Published on: June 2, 2020
Head of Marketing & Business Development, five°degrees
For many years, banks and financial institutions have been reluctant to adopt cloud technologies. The root of the banking industry’s problem is the reliance on outdated IT infrastructure. This cripples the industry’s ability to provide its customers a service they deserve, best demonstrated by IT outages at some of the most prestigious banking and financial institutions.
Legacy issues have become even more visible during the COVID-19 outbreak. The pandemic has accelerated a change in customer attitudes and behaviors towards online and in-app banking. New services or products are demanded in a matter of hours and days. This is expediting the need for the banking sector to implement digital technologies to cope with the surge in demand.
It’s clear that COVID-19 has accelerated the need for digital services. At a time when customers aren’t able to visit their local branches and spend hours waiting for their call to be taken by the customer service team, online customers require quick access to their bank accounts and financial products remotely.
As a way of addressing these changing expectations, cloud native technologies and services have developed extremely rapidly over the last few years, with core banking a fundamental component in the bank’s technological architecture.
So, why is a cloud native banking system important? Cloud native technology enables banks and financial institutions to scale accordingly to their customer needs, launch new products and services while keeping operational and investment risks low. It also enables banks to stay flexible, agile and secure with their customer data.
As financial institutions need to provision additional credit facilities to support in the COVID-19 crisis, extensive flexibility of cloud native core banking could make a substantial difference. The lack of this technology at the moment is hampering global economies, as current technology is not able to keep up with demand and time is slipping.
With cloud native banking technology, banks are able to seamlessly provision for emergency products and services such as loans whether corporate lending and credit facilities, or leasing agreements like hire purchases and equipment financing, which are particularly important for smaller businesses.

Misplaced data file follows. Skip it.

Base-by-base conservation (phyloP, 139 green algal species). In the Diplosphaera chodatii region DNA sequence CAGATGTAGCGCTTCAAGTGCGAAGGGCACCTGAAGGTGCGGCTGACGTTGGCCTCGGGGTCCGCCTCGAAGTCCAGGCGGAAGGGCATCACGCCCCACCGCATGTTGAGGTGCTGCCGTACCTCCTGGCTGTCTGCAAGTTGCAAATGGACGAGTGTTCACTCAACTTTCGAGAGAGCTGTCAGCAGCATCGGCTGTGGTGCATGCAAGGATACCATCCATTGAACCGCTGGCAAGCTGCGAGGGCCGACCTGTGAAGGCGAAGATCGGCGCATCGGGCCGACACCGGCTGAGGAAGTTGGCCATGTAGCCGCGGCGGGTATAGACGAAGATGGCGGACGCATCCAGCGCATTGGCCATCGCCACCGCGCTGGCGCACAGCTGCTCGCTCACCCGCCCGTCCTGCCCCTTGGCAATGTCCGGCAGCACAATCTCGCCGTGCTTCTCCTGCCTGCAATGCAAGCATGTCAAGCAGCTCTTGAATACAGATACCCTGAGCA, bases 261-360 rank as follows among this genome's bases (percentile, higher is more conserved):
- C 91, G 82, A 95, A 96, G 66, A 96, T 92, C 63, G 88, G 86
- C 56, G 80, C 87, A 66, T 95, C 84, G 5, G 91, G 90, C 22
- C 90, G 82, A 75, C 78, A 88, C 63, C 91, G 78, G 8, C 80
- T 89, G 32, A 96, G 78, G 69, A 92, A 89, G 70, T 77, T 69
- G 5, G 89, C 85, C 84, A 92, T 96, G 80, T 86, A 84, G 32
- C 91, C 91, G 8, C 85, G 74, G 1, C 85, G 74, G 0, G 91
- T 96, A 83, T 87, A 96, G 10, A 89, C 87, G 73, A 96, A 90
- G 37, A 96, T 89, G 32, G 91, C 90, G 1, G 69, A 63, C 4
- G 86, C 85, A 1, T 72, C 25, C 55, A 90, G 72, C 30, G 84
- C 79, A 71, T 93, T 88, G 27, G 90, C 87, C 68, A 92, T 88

Cloud native banking also makes it easier for banks to make changes to existing loans and repayments. Being able to provision for changes to loan agreements can be the difference between a business surviving the crisis or going into administration – time is of the essence and banks need to respond quickly.
They say that necessity is the mother of invention, and it’s not only today - during a crisis - that banks will need to be flexible and agile. With cloud banking technology, the ability to better consolidate and integrate the full spread of lending and leasing products – offering them to customers via a single platform will become tomorrow’s reality.
The opportunity to offer quotes in a timely manner will ensure high levels of customer satisfaction. At the same time, banks have the ability to offer customers flexible savings and deposit accounts – including multi-currency options, and service those customers looking to secure a mortgage with a full range of end-to-end services.
To ensure the survival of traditional banks, they must focus their attention on updating their legacy systems and harness the benefits of a cloud native core banking system, to respond to the rapidly changing demands of their customers and adapt to the new ‘normal.’
Banking in the cloud is an opportunity for banks to stay relevant in these changing times and to retain their customer base, to ensure business continuity and prepare them for the future.
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